I can say right now that The Bell Jar by Sylvia Plath is a must read. It’s one of the most important, most profound books I’ve ever read, adding to a list of life changing books. Anyone who has ever had a dark night, who has ever found their mind numbed to depression or screaming with anxiety, you need to read this book.
Sylvia Plath was a haunted woman. Primarily a poet, she knew how to craft prose- and I expected that from her fiction novel, worrying it would be a dense read. I was proven wrong, however. The Bell Jar reads like an elaborate lovesong to the inner psyche, but it is written simply, like an old friend. A familiar story, with a girl not so different from you or I. Written in an older time, of course, it has an edge of wonder to it, but it still is frighteningly familiar. It follows the tale of Esther Greenwood- a strong imitation of Plath herself- as she bounces from piece to piece of her young adulthood. From the highschool days where she met a man she only half liked but thought she might marry on principle alone, to the days as a lady of the city, with her various competitions and events, we learn Esther is a spunky young thing with a sharp outlook on life and everything going for her. Moreso, we learn of Esther’s love for a woman named Doreen.
I will admit, my personal examination of this novel tells me that there are deeply closeted homosexual vibes. I know that Plath herself married a man- but I want to speculate that she was at the very least bisexual, or knew someone who was interested in the same sex well enough to write from their perspective. Among the biggest themes of this novel, and the most subtle, is the fact that Esther was only ever happy with Doreen. The men in her life brought uninterested attention (Buddy Willard), traumatic assault (Marco), sexual experimentation (Irwin), or vague curiosity and adventure for a different life (Constantin). I do not believe that any of them were any form of love for Esther. I think that they were each a sort of experiment for her, one she poked and prodded to figure out the relations between a man and a woman, with varying levels of success (or none at all). But the love for her friend Doreen came through quite clearly, and undeniably was the strongest relation in the book. Doreen was a woman who had emotionally scarred Esther, who had obliviously gone off with a man and dropped her like a hot potato, but nonetheless was the woman that Esther cried for in her darkest moments. When it was a friendship beyond repair was when Esther truly spiraled, spurred on by the destruction caused by others in her life. I believe that anyone who has ever had “the one who got away” or who has been in the closet will find a good deal of subtle hints in this novel that they will be able to relate to.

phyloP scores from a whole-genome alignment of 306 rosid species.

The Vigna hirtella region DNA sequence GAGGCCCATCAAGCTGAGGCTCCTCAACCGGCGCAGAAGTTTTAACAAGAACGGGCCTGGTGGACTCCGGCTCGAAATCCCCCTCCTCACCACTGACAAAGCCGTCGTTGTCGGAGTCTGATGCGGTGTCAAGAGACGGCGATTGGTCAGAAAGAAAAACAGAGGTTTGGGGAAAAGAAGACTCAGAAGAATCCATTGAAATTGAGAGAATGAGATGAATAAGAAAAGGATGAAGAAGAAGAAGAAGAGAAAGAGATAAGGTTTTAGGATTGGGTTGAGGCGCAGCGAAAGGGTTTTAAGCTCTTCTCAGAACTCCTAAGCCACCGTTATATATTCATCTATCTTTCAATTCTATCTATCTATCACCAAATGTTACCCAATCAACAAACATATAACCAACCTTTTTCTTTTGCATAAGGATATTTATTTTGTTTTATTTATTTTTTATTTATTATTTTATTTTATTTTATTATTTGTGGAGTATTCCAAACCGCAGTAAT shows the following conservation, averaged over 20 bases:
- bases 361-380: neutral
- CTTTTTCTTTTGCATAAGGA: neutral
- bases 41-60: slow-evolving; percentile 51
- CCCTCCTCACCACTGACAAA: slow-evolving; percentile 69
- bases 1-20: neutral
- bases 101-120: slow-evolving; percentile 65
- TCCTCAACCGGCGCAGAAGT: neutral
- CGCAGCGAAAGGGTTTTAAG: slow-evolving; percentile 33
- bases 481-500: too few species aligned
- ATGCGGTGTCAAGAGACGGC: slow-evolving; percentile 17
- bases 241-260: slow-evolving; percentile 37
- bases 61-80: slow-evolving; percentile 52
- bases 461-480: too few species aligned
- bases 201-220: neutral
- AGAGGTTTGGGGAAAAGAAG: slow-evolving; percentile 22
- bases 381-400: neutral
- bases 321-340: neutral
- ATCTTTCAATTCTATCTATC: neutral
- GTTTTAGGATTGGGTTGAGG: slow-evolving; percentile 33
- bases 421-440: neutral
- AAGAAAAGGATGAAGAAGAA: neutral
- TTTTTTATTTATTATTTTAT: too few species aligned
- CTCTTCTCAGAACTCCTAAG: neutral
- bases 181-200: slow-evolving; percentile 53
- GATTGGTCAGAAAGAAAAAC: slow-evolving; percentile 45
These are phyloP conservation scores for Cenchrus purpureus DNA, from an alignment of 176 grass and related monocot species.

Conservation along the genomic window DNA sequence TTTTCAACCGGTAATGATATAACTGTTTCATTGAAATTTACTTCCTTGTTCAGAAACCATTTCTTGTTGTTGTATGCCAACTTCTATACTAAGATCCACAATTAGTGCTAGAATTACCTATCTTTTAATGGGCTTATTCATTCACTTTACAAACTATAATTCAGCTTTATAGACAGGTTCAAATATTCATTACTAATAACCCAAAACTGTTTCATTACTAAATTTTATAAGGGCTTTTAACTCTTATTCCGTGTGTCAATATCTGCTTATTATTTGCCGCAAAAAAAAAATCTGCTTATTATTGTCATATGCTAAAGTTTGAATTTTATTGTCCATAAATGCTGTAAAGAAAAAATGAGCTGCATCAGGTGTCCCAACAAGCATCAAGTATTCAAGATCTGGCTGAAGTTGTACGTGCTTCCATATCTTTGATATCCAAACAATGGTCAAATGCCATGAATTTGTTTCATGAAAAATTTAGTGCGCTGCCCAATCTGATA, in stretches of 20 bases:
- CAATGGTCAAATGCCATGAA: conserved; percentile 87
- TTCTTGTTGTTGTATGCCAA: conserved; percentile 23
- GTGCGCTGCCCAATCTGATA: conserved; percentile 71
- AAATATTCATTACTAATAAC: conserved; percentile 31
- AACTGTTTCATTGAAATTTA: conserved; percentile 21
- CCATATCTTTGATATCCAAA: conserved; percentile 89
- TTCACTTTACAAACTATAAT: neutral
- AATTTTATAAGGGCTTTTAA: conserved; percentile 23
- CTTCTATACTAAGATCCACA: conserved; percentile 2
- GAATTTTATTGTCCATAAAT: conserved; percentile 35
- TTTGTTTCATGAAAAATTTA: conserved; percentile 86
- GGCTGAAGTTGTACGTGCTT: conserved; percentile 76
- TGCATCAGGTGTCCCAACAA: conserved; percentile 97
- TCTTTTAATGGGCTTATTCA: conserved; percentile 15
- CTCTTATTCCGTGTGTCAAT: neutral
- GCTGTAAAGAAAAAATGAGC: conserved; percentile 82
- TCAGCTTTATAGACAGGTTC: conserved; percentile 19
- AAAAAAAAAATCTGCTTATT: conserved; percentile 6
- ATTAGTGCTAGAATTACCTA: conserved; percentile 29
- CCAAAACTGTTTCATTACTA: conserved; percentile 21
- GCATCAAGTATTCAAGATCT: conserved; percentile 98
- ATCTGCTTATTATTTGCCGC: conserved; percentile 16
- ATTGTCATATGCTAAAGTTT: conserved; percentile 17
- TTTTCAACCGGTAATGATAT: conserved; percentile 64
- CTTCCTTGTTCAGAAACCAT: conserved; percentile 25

I watched in heartbreak as she lost herself, and I knew what she felt. Plath does a wonderful job at making you relate with the slightest, most subtle lines. Many times I felt my heart ache as the words seemed plucked straight from my own mind, relating to the despairing young Esther more than I want to admit. Humor goes throughout the book, growing darker with Esther’s psyche. We watch as Esther, never truly changing in character, goes from a healthy young woman, to a woman whose mind is suffocating her. Like a bell jar being placed overhead, trapping her with limited oxygen and no way out. Then, with much insight into the perception and handling of mental health- and no doubt, personal experiences Plath herself had in her lifetime- there is a swell in the story again. New oxygen breaks through, the bell jar lifting with beautiful symbolism, and the end of this dark, depressing novel is left hopeful.
That is, unless you know Plath’s actual history. This book reads like her biography, only faintly veiled under Esther’s visage, and I loved the haunting melody it played. There is no truer depiction of depression, in my opinion, than The Bell Jar. This was written by a woman who fought demons. This was written by a woman whose desire to lay in bed and think often outweighed her desire to breathe or eat or thrive at all- and while the world went on around her, she stood still. The impression this book gives will stay with me forever, and the imagery gives me chills to this day. The story is a wonderful one, even if you relate to it less than I did.
I think that people often view depression with bleary eyes. It’s like sinking into murky waters, opening your eyes, and trying to see through the muck as it stings against your eyeballs. I view depression as a sight issue. Plath viewed it like you would a muffled hearing issue. Trapped in a bell jar, listening to the outside world but not hearing more than distant mumbles and noise with no words to make out. White noise. It’s a beautiful description, and Esther’s journey is succinctly put in this way. The most tragic part is that where Esther had hope, Plath did not- in real life, the author met her end with her head in an oven, after years of torturous depictions of her depression and cures that never worked. I think knowing that only makes this read more profound.
This book will always matter to me, and I think Plath is a severely underrated author and poet. I would urge anyone to read this book, it’s deeply touching and truly life changing. Simply incredible- the world will never know a writer like Plath again.